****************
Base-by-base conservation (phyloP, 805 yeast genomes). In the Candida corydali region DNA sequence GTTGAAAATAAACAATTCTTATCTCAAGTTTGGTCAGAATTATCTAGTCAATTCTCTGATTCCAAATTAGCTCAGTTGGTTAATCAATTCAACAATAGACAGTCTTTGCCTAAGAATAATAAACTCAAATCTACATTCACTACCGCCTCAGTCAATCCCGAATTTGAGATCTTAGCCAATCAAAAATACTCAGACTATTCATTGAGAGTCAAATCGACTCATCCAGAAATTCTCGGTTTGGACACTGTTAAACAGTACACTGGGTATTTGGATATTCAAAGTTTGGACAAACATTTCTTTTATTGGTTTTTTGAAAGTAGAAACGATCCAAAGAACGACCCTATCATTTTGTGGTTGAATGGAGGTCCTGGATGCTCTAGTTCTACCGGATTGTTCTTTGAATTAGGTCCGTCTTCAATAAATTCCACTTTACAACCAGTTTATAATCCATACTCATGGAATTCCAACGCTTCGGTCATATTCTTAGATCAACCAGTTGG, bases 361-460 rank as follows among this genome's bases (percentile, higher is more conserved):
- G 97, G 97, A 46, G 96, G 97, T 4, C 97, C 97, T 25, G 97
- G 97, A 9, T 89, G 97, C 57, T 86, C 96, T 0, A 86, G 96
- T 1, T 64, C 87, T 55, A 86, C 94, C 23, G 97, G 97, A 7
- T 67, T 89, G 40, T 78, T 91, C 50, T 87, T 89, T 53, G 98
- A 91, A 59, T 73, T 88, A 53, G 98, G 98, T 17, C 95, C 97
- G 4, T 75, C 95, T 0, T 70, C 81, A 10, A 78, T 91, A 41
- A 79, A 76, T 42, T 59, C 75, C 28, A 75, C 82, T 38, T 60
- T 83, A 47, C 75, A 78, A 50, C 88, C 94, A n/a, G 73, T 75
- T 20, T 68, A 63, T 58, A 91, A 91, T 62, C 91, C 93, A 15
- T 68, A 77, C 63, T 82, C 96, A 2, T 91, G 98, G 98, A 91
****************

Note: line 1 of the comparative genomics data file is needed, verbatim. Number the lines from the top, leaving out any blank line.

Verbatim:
Base-by-base conservation (phyloP, 805 yeast genomes). In the Candida corydali region DNA sequence GTTGAAAATAAACAATTCTTATCTCAAGTTTGGTCAGAATTATCTAGTCAATTCTCTGATTCCAAATTAGCTCAGTTGGTTAATCAATTCAACAATAGACAGTCTTTGCCTAAGAATAATAAACTCAAATCTACATTCACTACCGCCTCAGTCAATCCCGAATTTGAGATCTTAGCCAATCAAAAATACTCAGACTATTCATTGAGAGTCAAATCGACTCATCCAGAAATTCTCGGTTTGGACACTGTTAAACAGTACACTGGGTATTTGGATATTCAAAGTTTGGACAAACATTTCTTTTATTGGTTTTTTGAAAGTAGAAACGATCCAAAGAACGACCCTATCATTTTGTGGTTGAATGGAGGTCCTGGATGCTCTAGTTCTACCGGATTGTTCTTTGAATTAGGTCCGTCTTCAATAAATTCCACTTTACAACCAGTTTATAATCCATACTCATGGAATTCCAACGCTTCGGTCATATTCTTAGATCAACCAGTTGG, bases 361-460 rank as follows among this genome's bases (percentile, higher is more conserved):